needs a champion. Her film, “A Letter to the President
,” is Afghanistan’s contender in Oscar’s foreign language film category, but the production just does not have the resources to mount an Oscar campaign.
“It is difficult for us, because we still haven’t finished paying for the film,” says Sadat. The film world premiered at Locarno in August where Hong Kong based Asian Shadows signed on for international sales.
“A Letter to the President,” a social drama that follows a woman on death row who writes to the Afghanistan president explaining the societal reasons that led her to murder her husband, is playing in the Busan Film Festival
’s A Window on Asian Cinema section.
Sadat grew up in Afghanistan under the Taliban regime, meaning that she was confined to her home and could not go to school. She discovered cinema through a book and became fascinated by the medium. She used her time at home to write plays and drafts of a screenplay that eventually became her 2003 crime drama “Three Dots.”
Sadat’s first act after the Taliban regime departed in 2001 was to begin shooting “Three Dots” (2003), set in her native city of Herat. The film travelled to global festivals including Three Continents in Nantes and the Bangkok Film Festival, and along with Sidik Barmak’s “Osama” (2003), which won a Golden Globe, and put Afghanistan on the world cinema map.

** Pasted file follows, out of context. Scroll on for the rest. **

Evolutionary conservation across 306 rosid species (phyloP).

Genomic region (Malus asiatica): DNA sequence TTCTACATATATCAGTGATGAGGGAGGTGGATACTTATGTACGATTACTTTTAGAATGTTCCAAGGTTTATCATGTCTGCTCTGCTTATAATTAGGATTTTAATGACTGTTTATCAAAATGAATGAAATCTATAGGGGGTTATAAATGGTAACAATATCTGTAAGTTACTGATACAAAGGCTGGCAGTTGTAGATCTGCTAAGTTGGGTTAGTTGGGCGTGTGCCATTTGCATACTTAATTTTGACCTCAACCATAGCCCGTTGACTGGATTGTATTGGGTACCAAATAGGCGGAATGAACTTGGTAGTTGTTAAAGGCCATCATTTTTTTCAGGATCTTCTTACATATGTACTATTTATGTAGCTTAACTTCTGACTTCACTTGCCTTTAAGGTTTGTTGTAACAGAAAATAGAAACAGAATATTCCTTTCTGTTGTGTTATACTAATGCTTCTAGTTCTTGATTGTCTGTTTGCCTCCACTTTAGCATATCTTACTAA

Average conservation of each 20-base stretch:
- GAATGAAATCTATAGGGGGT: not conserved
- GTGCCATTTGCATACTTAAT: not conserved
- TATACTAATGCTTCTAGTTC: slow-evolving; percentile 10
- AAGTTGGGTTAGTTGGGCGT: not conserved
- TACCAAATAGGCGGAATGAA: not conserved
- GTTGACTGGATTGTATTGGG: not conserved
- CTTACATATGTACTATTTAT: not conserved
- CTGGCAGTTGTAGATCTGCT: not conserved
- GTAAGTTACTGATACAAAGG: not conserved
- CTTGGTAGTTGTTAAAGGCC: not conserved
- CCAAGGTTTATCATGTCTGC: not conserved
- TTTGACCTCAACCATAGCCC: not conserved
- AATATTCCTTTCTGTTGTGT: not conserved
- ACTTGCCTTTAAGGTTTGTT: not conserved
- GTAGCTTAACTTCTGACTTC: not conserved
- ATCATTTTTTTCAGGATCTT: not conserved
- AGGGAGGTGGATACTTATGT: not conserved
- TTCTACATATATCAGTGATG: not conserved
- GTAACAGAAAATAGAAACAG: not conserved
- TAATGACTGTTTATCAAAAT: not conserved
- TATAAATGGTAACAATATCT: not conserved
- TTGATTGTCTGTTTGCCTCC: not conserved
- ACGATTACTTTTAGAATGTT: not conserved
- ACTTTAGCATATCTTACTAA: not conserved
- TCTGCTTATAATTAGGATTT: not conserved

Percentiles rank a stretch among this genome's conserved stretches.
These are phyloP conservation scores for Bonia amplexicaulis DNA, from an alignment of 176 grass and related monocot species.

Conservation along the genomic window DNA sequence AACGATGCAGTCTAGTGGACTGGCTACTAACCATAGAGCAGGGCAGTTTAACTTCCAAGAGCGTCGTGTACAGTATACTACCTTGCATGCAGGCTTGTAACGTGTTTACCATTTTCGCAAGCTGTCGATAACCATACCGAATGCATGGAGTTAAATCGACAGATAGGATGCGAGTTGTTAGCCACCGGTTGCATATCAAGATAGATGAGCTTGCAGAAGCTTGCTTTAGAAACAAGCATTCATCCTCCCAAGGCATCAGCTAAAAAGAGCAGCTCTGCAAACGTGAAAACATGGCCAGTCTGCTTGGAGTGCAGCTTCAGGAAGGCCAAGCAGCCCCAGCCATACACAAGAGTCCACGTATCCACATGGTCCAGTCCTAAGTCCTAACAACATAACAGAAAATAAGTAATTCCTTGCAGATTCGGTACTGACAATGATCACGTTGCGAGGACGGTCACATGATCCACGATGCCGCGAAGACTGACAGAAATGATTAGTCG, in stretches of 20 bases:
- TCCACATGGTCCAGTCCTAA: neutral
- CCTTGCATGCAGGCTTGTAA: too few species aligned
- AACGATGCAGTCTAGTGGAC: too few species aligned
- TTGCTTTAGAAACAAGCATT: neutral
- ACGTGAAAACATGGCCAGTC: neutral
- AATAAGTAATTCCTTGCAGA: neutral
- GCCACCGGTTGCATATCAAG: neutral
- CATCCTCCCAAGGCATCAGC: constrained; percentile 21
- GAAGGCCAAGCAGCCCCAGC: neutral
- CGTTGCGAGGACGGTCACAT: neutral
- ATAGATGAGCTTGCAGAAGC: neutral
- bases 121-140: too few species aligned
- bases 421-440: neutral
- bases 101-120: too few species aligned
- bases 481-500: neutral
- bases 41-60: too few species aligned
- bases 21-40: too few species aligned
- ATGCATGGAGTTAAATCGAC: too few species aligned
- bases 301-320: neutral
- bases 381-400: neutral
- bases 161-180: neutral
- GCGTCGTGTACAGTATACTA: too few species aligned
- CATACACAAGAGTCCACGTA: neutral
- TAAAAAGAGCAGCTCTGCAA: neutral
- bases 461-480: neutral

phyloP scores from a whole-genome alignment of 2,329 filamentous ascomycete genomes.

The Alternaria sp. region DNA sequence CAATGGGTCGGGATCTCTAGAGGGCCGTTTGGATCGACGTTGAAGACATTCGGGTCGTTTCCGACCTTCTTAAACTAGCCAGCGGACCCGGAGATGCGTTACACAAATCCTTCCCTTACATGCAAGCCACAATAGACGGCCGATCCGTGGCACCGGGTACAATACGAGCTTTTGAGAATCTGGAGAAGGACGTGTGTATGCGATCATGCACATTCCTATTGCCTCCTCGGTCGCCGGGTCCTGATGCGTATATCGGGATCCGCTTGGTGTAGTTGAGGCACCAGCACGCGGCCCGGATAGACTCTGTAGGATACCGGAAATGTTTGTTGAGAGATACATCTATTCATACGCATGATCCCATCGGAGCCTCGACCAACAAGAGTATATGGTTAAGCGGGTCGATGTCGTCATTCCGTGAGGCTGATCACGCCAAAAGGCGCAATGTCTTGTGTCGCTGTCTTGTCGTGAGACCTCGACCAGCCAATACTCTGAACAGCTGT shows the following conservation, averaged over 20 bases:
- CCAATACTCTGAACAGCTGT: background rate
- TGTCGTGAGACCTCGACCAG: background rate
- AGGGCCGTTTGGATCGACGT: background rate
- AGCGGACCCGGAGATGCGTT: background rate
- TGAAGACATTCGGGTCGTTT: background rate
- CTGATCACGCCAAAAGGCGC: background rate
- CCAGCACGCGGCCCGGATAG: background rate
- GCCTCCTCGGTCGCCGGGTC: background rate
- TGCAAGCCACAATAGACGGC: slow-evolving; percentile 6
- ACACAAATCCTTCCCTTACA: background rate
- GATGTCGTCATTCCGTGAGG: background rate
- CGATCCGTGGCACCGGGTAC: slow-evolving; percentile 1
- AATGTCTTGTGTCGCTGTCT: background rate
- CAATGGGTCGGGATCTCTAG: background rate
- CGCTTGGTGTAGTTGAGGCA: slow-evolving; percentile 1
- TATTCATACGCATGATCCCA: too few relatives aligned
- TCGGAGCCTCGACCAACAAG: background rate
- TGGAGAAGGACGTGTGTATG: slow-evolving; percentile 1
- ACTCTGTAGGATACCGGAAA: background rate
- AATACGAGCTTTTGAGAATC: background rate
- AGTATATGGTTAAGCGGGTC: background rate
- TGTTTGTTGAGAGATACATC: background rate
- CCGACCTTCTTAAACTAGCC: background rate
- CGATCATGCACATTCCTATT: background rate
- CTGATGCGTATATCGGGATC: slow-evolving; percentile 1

Upon completion of “Three Dots” she studied law and politics at university. Subsequently, along with her sister Alka, Roya set up Roya Film House, Afghanistan’s first women-run film company. The company financed itself producing television dramas for the Tolo TV channel.
Sadat’s next project, “The Warm Bread and the Nipple’s Circle,” a drama about rape and its aftermath, was accepted into Busan’s Asian Project Market in 2009 and eventually went to the Goa Film Bazaar in 2013. A producer came on board but bailed in 2015, citing Afghanistan’s security situation and lack of insurance.
With “A Letter to the President,” Sadat was determined to improve her country’s almost non-existent cinema production infrastructure. Most of the cast and crew worked for little or nothing and the $200,000 budget was spent largely on modern shooting and post-production equipment that the country lacked.
But the biggest problem Sadat faces is her gender. “The Taliban are against women, against human rights and against democracy,” says Sadat. “During the Taliban years, many people became Talibanized. Those people are still living in Afghanistan now. So it is not very comfortable for women, especially those who work in the media.
“When you are talking about films, it is not easy for men even because there is no support from the government,” says Sadat. She says that the government is too busy with political matters to bother about culture.
“But Afghanistanis need to tell their stories to the world,” Sadat continues. “’A Letter to the President’ tries to do this. But it’s not easy.”